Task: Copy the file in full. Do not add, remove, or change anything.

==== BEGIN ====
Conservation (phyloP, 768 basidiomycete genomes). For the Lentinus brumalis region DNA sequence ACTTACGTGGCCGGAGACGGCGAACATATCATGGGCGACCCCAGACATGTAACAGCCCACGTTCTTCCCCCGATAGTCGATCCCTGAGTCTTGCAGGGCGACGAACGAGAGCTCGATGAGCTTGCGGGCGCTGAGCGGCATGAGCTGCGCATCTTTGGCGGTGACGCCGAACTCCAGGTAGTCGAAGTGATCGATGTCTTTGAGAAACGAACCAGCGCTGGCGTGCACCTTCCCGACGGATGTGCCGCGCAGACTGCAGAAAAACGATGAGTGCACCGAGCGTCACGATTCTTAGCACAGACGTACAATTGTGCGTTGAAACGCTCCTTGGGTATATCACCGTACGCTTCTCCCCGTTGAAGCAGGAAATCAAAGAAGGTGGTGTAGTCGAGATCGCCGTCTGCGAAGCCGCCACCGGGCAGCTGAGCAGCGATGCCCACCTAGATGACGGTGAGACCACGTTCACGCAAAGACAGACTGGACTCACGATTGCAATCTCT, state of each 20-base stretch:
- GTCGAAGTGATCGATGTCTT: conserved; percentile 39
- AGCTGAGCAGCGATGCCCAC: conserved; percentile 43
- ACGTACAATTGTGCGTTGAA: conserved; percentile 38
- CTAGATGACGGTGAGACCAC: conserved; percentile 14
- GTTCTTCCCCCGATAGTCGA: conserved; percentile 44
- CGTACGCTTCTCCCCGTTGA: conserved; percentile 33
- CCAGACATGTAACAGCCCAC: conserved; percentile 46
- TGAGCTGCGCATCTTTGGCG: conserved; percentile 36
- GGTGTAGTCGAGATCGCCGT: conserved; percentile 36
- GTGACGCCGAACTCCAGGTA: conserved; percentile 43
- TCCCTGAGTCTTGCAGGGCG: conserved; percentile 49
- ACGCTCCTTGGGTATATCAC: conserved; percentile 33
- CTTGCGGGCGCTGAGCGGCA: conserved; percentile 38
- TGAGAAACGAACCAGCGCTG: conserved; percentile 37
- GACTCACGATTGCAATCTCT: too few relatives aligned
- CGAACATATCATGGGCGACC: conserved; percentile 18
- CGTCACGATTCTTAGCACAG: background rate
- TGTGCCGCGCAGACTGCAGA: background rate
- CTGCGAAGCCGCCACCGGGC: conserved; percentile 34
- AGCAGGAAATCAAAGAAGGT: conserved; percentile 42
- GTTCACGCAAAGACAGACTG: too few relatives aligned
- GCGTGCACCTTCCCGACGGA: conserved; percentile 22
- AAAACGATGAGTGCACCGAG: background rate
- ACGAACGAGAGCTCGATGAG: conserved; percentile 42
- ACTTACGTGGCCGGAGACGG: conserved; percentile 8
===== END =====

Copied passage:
Conservation (phyloP, 768 basidiomycete genomes). For the Lentinus brumalis region DNA sequence ACTTACGTGGCCGGAGACGGCGAACATATCATGGGCGACCCCAGACATGTAACAGCCCACGTTCTTCCCCCGATAGTCGATCCCTGAGTCTTGCAGGGCGACGAACGAGAGCTCGATGAGCTTGCGGGCGCTGAGCGGCATGAGCTGCGCATCTTTGGCGGTGACGCCGAACTCCAGGTAGTCGAAGTGATCGATGTCTTTGAGAAACGAACCAGCGCTGGCGTGCACCTTCCCGACGGATGTGCCGCGCAGACTGCAGAAAAACGATGAGTGCACCGAGCGTCACGATTCTTAGCACAGACGTACAATTGTGCGTTGAAACGCTCCTTGGGTATATCACCGTACGCTTCTCCCCGTTGAAGCAGGAAATCAAAGAAGGTGGTGTAGTCGAGATCGCCGTCTGCGAAGCCGCCACCGGGCAGCTGAGCAGCGATGCCCACCTAGATGACGGTGAGACCACGTTCACGCAAAGACAGACTGGACTCACGATTGCAATCTCT, state of each 20-base stretch:
- GTCGAAGTGATCGATGTCTT: conserved; percentile 39
- AGCTGAGCAGCGATGCCCAC: conserved; percentile 43
- ACGTACAATTGTGCGTTGAA: conserved; percentile 38
- CTAGATGACGGTGAGACCAC: conserved; percentile 14
- GTTCTTCCCCCGATAGTCGA: conserved; percentile 44
- CGTACGCTTCTCCCCGTTGA: conserved; percentile 33
- CCAGACATGTAACAGCCCAC: conserved; percentile 46
- TGAGCTGCGCATCTTTGGCG: conserved; percentile 36
- GGTGTAGTCGAGATCGCCGT: conserved; percentile 36
- GTGACGCCGAACTCCAGGTA: conserved; percentile 43
- TCCCTGAGTCTTGCAGGGCG: conserved; percentile 49
- ACGCTCCTTGGGTATATCAC: conserved; percentile 33
- CTTGCGGGCGCTGAGCGGCA: conserved; percentile 38
- TGAGAAACGAACCAGCGCTG: conserved; percentile 37
- GACTCACGATTGCAATCTCT: too few relatives aligned
- CGAACATATCATGGGCGACC: conserved; percentile 18
- CGTCACGATTCTTAGCACAG: background rate
- TGTGCCGCGCAGACTGCAGA: background rate
- CTGCGAAGCCGCCACCGGGC: conserved; percentile 34
- AGCAGGAAATCAAAGAAGGT: conserved; percentile 42
- GTTCACGCAAAGACAGACTG: too few relatives aligned
- GCGTGCACCTTCCCGACGGA: conserved; percentile 22
- AAAACGATGAGTGCACCGAG: background rate
- ACGAACGAGAGCTCGATGAG: conserved; percentile 42
- ACTTACGTGGCCGGAGACGG: conserved; percentile 8